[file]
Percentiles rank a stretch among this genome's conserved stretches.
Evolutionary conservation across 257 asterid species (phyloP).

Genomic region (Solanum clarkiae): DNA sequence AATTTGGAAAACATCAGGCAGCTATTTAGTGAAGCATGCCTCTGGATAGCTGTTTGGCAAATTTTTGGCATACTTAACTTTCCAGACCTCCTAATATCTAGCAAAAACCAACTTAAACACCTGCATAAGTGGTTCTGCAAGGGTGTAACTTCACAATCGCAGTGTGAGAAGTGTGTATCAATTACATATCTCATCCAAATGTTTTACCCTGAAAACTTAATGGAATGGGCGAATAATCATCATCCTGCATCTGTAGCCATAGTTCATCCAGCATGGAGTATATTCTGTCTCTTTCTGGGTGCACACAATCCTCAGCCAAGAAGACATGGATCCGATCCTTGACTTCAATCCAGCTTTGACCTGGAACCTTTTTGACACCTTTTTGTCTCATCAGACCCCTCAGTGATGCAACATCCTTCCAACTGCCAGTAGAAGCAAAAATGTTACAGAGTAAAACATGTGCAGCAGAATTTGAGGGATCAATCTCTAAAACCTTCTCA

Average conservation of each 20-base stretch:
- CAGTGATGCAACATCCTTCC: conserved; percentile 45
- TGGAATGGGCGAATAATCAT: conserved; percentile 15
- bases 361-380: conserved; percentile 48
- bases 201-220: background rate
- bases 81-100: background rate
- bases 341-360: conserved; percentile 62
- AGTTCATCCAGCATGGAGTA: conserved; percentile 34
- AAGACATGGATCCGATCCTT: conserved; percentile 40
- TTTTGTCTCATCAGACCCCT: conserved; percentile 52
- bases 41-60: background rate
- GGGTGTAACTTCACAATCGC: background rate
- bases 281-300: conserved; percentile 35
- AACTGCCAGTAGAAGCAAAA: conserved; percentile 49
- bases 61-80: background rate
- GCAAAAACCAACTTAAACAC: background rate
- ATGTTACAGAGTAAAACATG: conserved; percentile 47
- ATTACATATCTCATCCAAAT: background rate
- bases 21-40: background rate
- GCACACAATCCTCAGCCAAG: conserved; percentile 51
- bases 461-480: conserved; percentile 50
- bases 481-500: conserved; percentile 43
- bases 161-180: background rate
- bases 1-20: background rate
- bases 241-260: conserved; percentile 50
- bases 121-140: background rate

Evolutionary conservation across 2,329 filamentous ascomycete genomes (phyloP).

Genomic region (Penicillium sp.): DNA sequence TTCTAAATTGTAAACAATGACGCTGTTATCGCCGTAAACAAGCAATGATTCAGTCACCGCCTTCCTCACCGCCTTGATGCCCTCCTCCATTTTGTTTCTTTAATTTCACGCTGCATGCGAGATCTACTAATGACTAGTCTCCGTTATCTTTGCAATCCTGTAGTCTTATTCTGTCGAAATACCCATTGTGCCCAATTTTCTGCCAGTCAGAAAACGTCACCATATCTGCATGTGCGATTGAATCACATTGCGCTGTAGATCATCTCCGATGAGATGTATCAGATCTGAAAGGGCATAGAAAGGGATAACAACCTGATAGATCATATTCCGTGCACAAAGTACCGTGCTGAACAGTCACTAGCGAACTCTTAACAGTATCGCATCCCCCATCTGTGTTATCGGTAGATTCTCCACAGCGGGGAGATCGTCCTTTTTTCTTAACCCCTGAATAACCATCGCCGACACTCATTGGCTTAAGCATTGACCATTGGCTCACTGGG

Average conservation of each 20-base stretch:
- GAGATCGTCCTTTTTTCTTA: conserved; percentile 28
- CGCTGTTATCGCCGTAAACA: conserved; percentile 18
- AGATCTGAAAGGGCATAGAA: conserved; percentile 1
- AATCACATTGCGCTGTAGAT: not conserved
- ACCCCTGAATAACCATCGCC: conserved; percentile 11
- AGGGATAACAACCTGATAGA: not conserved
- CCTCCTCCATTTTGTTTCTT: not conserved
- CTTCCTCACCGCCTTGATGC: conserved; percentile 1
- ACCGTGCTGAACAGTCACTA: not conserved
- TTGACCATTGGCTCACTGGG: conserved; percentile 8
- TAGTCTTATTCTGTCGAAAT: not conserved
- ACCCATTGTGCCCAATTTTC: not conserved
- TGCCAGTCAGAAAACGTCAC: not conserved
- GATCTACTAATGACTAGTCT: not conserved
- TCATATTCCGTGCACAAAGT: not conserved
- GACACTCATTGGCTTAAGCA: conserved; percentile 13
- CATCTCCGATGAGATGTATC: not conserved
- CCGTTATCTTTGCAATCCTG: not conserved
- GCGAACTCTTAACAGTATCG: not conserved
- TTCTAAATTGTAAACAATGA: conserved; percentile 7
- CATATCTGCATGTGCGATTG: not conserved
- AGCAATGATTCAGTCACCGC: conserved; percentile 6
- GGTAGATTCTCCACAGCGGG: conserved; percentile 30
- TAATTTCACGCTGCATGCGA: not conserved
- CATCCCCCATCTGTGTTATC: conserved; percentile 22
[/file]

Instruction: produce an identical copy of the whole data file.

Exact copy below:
Percentiles rank a stretch among this genome's conserved stretches.
Evolutionary conservation across 257 asterid species (phyloP).

Genomic region (Solanum clarkiae): DNA sequence AATTTGGAAAACATCAGGCAGCTATTTAGTGAAGCATGCCTCTGGATAGCTGTTTGGCAAATTTTTGGCATACTTAACTTTCCAGACCTCCTAATATCTAGCAAAAACCAACTTAAACACCTGCATAAGTGGTTCTGCAAGGGTGTAACTTCACAATCGCAGTGTGAGAAGTGTGTATCAATTACATATCTCATCCAAATGTTTTACCCTGAAAACTTAATGGAATGGGCGAATAATCATCATCCTGCATCTGTAGCCATAGTTCATCCAGCATGGAGTATATTCTGTCTCTTTCTGGGTGCACACAATCCTCAGCCAAGAAGACATGGATCCGATCCTTGACTTCAATCCAGCTTTGACCTGGAACCTTTTTGACACCTTTTTGTCTCATCAGACCCCTCAGTGATGCAACATCCTTCCAACTGCCAGTAGAAGCAAAAATGTTACAGAGTAAAACATGTGCAGCAGAATTTGAGGGATCAATCTCTAAAACCTTCTCA

Average conservation of each 20-base stretch:
- CAGTGATGCAACATCCTTCC: conserved; percentile 45
- TGGAATGGGCGAATAATCAT: conserved; percentile 15
- bases 361-380: conserved; percentile 48
- bases 201-220: background rate
- bases 81-100: background rate
- bases 341-360: conserved; percentile 62
- AGTTCATCCAGCATGGAGTA: conserved; percentile 34
- AAGACATGGATCCGATCCTT: conserved; percentile 40
- TTTTGTCTCATCAGACCCCT: conserved; percentile 52
- bases 41-60: background rate
- GGGTGTAACTTCACAATCGC: background rate
- bases 281-300: conserved; percentile 35
- AACTGCCAGTAGAAGCAAAA: conserved; percentile 49
- bases 61-80: background rate
- GCAAAAACCAACTTAAACAC: background rate
- ATGTTACAGAGTAAAACATG: conserved; percentile 47
- ATTACATATCTCATCCAAAT: background rate
- bases 21-40: background rate
- GCACACAATCCTCAGCCAAG: conserved; percentile 51
- bases 461-480: conserved; percentile 50
- bases 481-500: conserved; percentile 43
- bases 161-180: background rate
- bases 1-20: background rate
- bases 241-260: conserved; percentile 50
- bases 121-140: background rate

Evolutionary conservation across 2,329 filamentous ascomycete genomes (phyloP).

Genomic region (Penicillium sp.): DNA sequence TTCTAAATTGTAAACAATGACGCTGTTATCGCCGTAAACAAGCAATGATTCAGTCACCGCCTTCCTCACCGCCTTGATGCCCTCCTCCATTTTGTTTCTTTAATTTCACGCTGCATGCGAGATCTACTAATGACTAGTCTCCGTTATCTTTGCAATCCTGTAGTCTTATTCTGTCGAAATACCCATTGTGCCCAATTTTCTGCCAGTCAGAAAACGTCACCATATCTGCATGTGCGATTGAATCACATTGCGCTGTAGATCATCTCCGATGAGATGTATCAGATCTGAAAGGGCATAGAAAGGGATAACAACCTGATAGATCATATTCCGTGCACAAAGTACCGTGCTGAACAGTCACTAGCGAACTCTTAACAGTATCGCATCCCCCATCTGTGTTATCGGTAGATTCTCCACAGCGGGGAGATCGTCCTTTTTTCTTAACCCCTGAATAACCATCGCCGACACTCATTGGCTTAAGCATTGACCATTGGCTCACTGGG

Average conservation of each 20-base stretch:
- GAGATCGTCCTTTTTTCTTA: conserved; percentile 28
- CGCTGTTATCGCCGTAAACA: conserved; percentile 18
- AGATCTGAAAGGGCATAGAA: conserved; percentile 1
- AATCACATTGCGCTGTAGAT: not conserved
- ACCCCTGAATAACCATCGCC: conserved; percentile 11
- AGGGATAACAACCTGATAGA: not conserved
- CCTCCTCCATTTTGTTTCTT: not conserved
- CTTCCTCACCGCCTTGATGC: conserved; percentile 1
- ACCGTGCTGAACAGTCACTA: not conserved
- TTGACCATTGGCTCACTGGG: conserved; percentile 8
- TAGTCTTATTCTGTCGAAAT: not conserved
- ACCCATTGTGCCCAATTTTC: not conserved
- TGCCAGTCAGAAAACGTCAC: not conserved
- GATCTACTAATGACTAGTCT: not conserved
- TCATATTCCGTGCACAAAGT: not conserved
- GACACTCATTGGCTTAAGCA: conserved; percentile 13
- CATCTCCGATGAGATGTATC: not conserved
- CCGTTATCTTTGCAATCCTG: not conserved
- GCGAACTCTTAACAGTATCG: not conserved
- TTCTAAATTGTAAACAATGA: conserved; percentile 7
- CATATCTGCATGTGCGATTG: not conserved
- AGCAATGATTCAGTCACCGC: conserved; percentile 6
- GGTAGATTCTCCACAGCGGG: conserved; percentile 30
- TAATTTCACGCTGCATGCGA: not conserved
- CATCCCCCATCTGTGTTATC: conserved; percentile 22